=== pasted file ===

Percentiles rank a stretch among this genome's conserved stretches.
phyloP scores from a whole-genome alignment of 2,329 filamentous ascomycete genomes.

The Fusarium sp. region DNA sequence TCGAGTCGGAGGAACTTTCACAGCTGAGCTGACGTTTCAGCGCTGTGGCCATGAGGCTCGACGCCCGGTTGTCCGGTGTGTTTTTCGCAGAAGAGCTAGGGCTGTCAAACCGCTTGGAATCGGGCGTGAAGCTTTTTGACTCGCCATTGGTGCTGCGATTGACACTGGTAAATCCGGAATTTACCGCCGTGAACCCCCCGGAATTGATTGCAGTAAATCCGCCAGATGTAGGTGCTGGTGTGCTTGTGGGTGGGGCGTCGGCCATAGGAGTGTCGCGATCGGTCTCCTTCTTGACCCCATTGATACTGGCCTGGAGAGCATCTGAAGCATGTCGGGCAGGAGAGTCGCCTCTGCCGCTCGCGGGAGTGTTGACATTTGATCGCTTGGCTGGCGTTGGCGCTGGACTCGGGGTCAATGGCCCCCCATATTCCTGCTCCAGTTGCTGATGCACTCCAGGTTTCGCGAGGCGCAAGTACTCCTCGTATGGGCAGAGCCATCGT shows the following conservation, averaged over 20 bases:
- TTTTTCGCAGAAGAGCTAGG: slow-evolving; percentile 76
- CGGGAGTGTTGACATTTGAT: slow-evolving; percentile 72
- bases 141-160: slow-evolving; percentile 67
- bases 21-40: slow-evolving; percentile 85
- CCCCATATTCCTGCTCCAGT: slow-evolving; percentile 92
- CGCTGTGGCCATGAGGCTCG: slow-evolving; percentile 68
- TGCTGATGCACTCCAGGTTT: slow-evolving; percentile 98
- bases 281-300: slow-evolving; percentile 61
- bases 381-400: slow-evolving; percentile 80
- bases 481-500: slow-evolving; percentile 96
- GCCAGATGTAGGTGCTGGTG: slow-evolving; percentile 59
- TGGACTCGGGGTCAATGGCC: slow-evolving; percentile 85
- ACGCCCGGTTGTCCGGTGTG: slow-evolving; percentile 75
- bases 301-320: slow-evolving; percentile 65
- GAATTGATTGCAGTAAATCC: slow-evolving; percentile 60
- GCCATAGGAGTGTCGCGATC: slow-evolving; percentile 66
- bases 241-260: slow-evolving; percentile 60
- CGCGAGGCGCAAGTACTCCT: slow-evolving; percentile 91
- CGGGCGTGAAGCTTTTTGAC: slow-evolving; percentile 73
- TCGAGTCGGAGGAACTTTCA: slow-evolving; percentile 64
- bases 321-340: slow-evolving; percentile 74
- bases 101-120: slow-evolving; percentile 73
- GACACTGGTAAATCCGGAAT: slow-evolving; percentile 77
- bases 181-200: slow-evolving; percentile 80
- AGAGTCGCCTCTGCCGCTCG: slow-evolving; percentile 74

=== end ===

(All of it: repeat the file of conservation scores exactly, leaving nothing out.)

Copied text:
Percentiles rank a stretch among this genome's conserved stretches.
phyloP scores from a whole-genome alignment of 2,329 filamentous ascomycete genomes.

The Fusarium sp. region DNA sequence TCGAGTCGGAGGAACTTTCACAGCTGAGCTGACGTTTCAGCGCTGTGGCCATGAGGCTCGACGCCCGGTTGTCCGGTGTGTTTTTCGCAGAAGAGCTAGGGCTGTCAAACCGCTTGGAATCGGGCGTGAAGCTTTTTGACTCGCCATTGGTGCTGCGATTGACACTGGTAAATCCGGAATTTACCGCCGTGAACCCCCCGGAATTGATTGCAGTAAATCCGCCAGATGTAGGTGCTGGTGTGCTTGTGGGTGGGGCGTCGGCCATAGGAGTGTCGCGATCGGTCTCCTTCTTGACCCCATTGATACTGGCCTGGAGAGCATCTGAAGCATGTCGGGCAGGAGAGTCGCCTCTGCCGCTCGCGGGAGTGTTGACATTTGATCGCTTGGCTGGCGTTGGCGCTGGACTCGGGGTCAATGGCCCCCCATATTCCTGCTCCAGTTGCTGATGCACTCCAGGTTTCGCGAGGCGCAAGTACTCCTCGTATGGGCAGAGCCATCGT shows the following conservation, averaged over 20 bases:
- TTTTTCGCAGAAGAGCTAGG: slow-evolving; percentile 76
- CGGGAGTGTTGACATTTGAT: slow-evolving; percentile 72
- bases 141-160: slow-evolving; percentile 67
- bases 21-40: slow-evolving; percentile 85
- CCCCATATTCCTGCTCCAGT: slow-evolving; percentile 92
- CGCTGTGGCCATGAGGCTCG: slow-evolving; percentile 68
- TGCTGATGCACTCCAGGTTT: slow-evolving; percentile 98
- bases 281-300: slow-evolving; percentile 61
- bases 381-400: slow-evolving; percentile 80
- bases 481-500: slow-evolving; percentile 96
- GCCAGATGTAGGTGCTGGTG: slow-evolving; percentile 59
- TGGACTCGGGGTCAATGGCC: slow-evolving; percentile 85
- ACGCCCGGTTGTCCGGTGTG: slow-evolving; percentile 75
- bases 301-320: slow-evolving; percentile 65
- GAATTGATTGCAGTAAATCC: slow-evolving; percentile 60
- GCCATAGGAGTGTCGCGATC: slow-evolving; percentile 66
- bases 241-260: slow-evolving; percentile 60
- CGCGAGGCGCAAGTACTCCT: slow-evolving; percentile 91
- CGGGCGTGAAGCTTTTTGAC: slow-evolving; percentile 73
- TCGAGTCGGAGGAACTTTCA: slow-evolving; percentile 64
- bases 321-340: slow-evolving; percentile 74
- bases 101-120: slow-evolving; percentile 73
- GACACTGGTAAATCCGGAAT: slow-evolving; percentile 77
- bases 181-200: slow-evolving; percentile 80
- AGAGTCGCCTCTGCCGCTCG: slow-evolving; percentile 74